MOSCOW, July 28 (UPI) -- The United States and the Czech Republic have signed an agreement on the deployment of a missile tracking radar.
Theoretically the Czech Parliament could refuse to ratify the document, or the new U.S. administration could change its worldview, or the U.S. Congress could refuse to approve allocations. But the likelihood of any of these things happening is almost zero.
The deal is as good as done, and Russia should now draw conclusions from it.
First, it has failed to convince the United States, the 27-nation European Union, the U.S.-led North Atlantic Treaty Organization and the West as a whole that this is a dangerous and wrong decision. Worse still, its failure to do so was predictable.
Russia played a losing game forced on it by its opponents. Why? The only explanation that comes to mind is that it wanted future historians to say, "Moscow was right." However, it could have argued its position and used the efforts and money it spent trying to dissuade the United States from this course more effectively in other, more promising foreign policy avenues.
Second, Russia's embryonic democracy cannot be considered a formidable opponent. But the Western, and in particular European, democracy, which Russia was encouraged to emulate, apparently has degenerated. Czech authorities calmly signed the agreement, although 75 percent of their people protested it. Poland has not signed a similar agreement to host interceptor missiles only because the sides are still haggling over the price, disregarding the opinion of ordinary Poles.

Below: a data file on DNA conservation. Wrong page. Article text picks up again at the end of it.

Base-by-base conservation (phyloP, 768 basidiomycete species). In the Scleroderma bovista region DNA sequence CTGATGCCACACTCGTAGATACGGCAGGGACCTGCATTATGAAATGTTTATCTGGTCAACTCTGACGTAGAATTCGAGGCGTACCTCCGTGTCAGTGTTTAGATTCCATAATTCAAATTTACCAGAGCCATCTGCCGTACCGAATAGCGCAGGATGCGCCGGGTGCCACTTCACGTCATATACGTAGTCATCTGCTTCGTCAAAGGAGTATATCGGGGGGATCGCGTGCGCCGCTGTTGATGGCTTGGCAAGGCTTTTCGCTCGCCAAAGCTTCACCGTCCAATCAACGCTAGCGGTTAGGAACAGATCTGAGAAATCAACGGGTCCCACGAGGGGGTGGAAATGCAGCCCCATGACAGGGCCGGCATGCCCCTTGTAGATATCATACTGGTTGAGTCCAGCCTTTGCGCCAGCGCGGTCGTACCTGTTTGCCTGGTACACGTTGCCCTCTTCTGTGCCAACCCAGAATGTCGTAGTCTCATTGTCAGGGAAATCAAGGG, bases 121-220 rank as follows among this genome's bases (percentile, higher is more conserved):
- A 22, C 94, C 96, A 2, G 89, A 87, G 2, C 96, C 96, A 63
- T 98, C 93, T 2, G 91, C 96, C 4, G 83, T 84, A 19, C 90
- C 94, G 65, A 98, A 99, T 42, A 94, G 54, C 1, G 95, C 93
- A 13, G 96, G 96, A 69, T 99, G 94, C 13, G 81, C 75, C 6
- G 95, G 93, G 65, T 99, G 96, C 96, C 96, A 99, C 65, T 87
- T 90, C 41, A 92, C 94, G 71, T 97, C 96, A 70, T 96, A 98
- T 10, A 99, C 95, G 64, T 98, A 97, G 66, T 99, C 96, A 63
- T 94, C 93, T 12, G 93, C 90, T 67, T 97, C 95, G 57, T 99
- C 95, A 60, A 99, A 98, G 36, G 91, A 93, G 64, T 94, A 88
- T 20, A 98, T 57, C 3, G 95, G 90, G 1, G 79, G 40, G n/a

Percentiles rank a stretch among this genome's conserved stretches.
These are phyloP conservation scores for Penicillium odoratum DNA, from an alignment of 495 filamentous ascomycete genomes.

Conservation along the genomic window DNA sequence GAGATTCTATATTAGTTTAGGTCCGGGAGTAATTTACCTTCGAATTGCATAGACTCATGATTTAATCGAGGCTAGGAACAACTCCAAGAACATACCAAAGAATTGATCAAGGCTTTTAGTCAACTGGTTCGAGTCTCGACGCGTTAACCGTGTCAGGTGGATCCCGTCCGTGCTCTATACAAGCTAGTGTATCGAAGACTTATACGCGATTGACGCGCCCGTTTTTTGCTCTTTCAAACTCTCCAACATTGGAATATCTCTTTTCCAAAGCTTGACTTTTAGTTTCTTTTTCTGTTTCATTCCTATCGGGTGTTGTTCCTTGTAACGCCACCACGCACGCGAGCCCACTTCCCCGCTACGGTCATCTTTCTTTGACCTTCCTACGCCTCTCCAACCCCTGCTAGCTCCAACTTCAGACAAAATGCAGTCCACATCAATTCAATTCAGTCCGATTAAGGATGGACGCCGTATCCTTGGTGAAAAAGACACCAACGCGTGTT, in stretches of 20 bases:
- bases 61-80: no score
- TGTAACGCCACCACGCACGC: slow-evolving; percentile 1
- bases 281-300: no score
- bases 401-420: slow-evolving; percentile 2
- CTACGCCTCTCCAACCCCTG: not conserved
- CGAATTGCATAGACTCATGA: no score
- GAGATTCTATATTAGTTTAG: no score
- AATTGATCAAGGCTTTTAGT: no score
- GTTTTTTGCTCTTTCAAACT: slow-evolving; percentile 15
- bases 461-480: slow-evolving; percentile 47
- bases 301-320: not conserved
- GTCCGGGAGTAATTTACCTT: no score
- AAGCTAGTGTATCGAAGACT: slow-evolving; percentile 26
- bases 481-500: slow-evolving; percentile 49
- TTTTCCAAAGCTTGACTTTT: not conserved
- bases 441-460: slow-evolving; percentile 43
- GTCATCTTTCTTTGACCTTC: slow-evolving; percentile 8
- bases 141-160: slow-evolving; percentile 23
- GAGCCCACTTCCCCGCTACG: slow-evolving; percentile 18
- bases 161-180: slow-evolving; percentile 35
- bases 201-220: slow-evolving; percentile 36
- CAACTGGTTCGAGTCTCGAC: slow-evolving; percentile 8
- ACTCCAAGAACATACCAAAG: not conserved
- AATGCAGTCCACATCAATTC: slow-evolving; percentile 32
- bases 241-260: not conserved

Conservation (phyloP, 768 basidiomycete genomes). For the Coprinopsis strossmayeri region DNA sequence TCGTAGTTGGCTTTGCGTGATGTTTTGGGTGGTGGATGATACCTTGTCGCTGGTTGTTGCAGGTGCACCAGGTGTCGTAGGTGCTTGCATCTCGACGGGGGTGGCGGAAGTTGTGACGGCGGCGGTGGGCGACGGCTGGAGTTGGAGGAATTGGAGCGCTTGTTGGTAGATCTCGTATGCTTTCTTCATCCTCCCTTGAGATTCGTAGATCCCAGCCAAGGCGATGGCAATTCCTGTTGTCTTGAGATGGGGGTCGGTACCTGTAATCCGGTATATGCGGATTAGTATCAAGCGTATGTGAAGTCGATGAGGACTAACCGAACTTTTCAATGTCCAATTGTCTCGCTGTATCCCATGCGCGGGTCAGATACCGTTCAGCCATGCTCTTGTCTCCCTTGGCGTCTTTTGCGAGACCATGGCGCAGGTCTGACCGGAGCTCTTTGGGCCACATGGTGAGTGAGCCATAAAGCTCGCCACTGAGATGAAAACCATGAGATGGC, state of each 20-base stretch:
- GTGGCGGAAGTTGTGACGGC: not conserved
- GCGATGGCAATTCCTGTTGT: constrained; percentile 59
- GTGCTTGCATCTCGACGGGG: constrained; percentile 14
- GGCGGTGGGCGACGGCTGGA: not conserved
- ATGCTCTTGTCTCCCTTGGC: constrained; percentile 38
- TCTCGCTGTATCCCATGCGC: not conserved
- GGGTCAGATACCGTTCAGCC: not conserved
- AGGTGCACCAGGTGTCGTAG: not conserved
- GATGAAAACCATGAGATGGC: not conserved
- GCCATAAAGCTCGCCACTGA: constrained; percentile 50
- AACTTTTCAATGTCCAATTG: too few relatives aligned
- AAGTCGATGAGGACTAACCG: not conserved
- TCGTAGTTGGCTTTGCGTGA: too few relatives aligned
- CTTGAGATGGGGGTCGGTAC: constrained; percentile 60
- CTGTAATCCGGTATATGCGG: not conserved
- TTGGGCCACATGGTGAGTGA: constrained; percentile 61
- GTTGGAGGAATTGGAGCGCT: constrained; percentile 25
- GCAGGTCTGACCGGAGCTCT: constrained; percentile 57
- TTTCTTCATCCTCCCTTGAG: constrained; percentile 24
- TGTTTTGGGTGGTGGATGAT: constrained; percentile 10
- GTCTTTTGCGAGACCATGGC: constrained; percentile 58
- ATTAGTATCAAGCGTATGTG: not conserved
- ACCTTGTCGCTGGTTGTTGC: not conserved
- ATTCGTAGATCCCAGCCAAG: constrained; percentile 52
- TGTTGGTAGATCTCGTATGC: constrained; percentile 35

The major Western European nations continue to preach democracy to Russia, although their own democracy is badly in need of repair. When European voters rejected the common constitution, EU leaders overruled their decision by approving a Reform Treaty, essentially an abridged form of the constitution under a different name.
In short, the implications are bad for everyone, for the United States as the mainstay of democracy, for the European Union, and for democracy itself, as well as for Russia, which is only trying to develop democracy.
Third, the deployment of missile defense systems on the Russian border will close the era in global history that began with Soviet President Mikhail Gorbachev's policies of perestroika -- "restructuring" -- and glasnost -- "opening."
Gorbachev approved the demolition of the Berlin Wall, initiated no-tie meetings, called U.S. President Bill Clinton and West German Chancellor Helmut Kohl "friends," and in general made all kinds of imaginable and unimaginable concessions to the West, all for a smile, a pat on the shoulder and the questionable honor of calling Western leaders his pals.
(Part 2: Learning the appropriate lessons from the Gorbachev and Yeltsin eras)
(Pyotr Romanov is a political commentator for RIA Novosti. This article is reprinted by permission of RIA Novosti. The opinions expressed in this article are the author's and do not necessarily represent those of RIA Novosti.)
(United Press International's "Outside View" commentaries are written by outside contributors who specialize in a variety of important issues. The views expressed do not necessarily reflect those of United Press International. In the interests of creating an open forum, original submissions are invited.)